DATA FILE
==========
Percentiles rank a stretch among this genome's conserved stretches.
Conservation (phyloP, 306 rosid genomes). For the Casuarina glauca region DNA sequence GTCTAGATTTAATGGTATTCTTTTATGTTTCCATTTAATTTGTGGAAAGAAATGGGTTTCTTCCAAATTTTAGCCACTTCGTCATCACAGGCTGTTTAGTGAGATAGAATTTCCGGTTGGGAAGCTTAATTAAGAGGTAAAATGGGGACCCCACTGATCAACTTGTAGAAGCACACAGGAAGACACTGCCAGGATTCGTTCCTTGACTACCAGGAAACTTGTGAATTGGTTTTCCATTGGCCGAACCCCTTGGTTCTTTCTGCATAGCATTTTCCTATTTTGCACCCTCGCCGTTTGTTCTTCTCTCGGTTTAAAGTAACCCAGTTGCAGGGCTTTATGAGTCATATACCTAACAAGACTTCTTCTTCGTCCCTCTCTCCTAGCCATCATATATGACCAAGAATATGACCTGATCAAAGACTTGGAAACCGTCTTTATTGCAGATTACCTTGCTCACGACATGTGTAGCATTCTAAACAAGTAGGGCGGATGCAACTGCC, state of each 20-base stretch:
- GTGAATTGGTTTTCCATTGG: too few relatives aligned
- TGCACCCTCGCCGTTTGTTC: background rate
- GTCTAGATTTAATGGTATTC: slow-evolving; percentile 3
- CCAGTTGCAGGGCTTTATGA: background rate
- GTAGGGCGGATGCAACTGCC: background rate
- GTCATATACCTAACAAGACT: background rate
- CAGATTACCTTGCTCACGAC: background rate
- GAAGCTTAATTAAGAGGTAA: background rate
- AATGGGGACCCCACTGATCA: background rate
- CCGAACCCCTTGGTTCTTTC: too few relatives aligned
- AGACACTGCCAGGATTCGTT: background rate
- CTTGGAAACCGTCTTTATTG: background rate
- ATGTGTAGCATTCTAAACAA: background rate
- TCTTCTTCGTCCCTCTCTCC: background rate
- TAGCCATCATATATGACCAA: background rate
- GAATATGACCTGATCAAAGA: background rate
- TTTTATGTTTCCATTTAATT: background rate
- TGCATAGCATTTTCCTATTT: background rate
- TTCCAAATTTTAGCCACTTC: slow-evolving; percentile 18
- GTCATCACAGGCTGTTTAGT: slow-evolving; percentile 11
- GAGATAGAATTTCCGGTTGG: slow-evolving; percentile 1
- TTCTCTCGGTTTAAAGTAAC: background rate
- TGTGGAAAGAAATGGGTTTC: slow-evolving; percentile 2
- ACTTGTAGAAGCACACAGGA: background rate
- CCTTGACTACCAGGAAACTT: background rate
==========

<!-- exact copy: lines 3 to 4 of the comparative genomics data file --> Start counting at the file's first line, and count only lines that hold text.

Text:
- GTGAATTGGTTTTCCATTGG: too few relatives aligned
- TGCACCCTCGCCGTTTGTTC: background rate